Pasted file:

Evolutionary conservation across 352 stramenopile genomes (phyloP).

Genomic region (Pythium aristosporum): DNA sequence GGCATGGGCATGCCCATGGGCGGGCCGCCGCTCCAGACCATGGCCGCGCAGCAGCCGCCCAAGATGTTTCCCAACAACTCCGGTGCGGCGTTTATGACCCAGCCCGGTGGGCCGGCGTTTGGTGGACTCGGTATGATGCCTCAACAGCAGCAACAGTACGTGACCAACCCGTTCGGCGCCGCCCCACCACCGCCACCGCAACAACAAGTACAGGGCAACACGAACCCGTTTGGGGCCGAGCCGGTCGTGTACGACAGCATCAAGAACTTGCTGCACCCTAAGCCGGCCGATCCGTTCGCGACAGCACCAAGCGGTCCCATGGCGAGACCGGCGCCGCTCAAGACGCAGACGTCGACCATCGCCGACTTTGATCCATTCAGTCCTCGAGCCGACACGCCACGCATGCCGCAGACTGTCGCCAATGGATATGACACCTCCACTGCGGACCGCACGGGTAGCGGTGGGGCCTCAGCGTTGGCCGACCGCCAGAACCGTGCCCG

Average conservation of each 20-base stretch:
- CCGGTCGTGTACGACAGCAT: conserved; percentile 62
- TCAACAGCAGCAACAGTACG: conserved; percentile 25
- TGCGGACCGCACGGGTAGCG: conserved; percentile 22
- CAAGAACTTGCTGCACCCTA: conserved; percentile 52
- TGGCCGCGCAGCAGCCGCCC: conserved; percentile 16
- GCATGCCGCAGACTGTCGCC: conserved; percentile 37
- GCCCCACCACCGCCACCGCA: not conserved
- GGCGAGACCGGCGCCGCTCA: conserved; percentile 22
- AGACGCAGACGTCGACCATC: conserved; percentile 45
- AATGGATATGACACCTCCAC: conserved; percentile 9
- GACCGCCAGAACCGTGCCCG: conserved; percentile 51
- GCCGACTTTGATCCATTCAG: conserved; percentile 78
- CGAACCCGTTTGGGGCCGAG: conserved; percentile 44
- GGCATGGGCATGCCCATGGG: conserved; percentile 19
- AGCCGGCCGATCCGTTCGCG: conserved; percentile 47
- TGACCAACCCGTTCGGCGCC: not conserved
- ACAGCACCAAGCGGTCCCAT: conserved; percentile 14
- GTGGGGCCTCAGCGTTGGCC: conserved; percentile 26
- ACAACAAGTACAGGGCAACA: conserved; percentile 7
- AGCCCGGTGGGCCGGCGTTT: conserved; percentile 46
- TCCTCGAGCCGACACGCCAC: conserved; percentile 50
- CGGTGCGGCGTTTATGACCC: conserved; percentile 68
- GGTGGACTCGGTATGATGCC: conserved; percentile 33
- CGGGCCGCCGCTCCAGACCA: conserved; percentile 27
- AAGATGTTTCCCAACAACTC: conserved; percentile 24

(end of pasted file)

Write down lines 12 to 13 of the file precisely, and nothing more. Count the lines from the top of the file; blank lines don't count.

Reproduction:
- AGACGCAGACGTCGACCATC: conserved; percentile 45
- AATGGATATGACACCTCCAC: conserved; percentile 9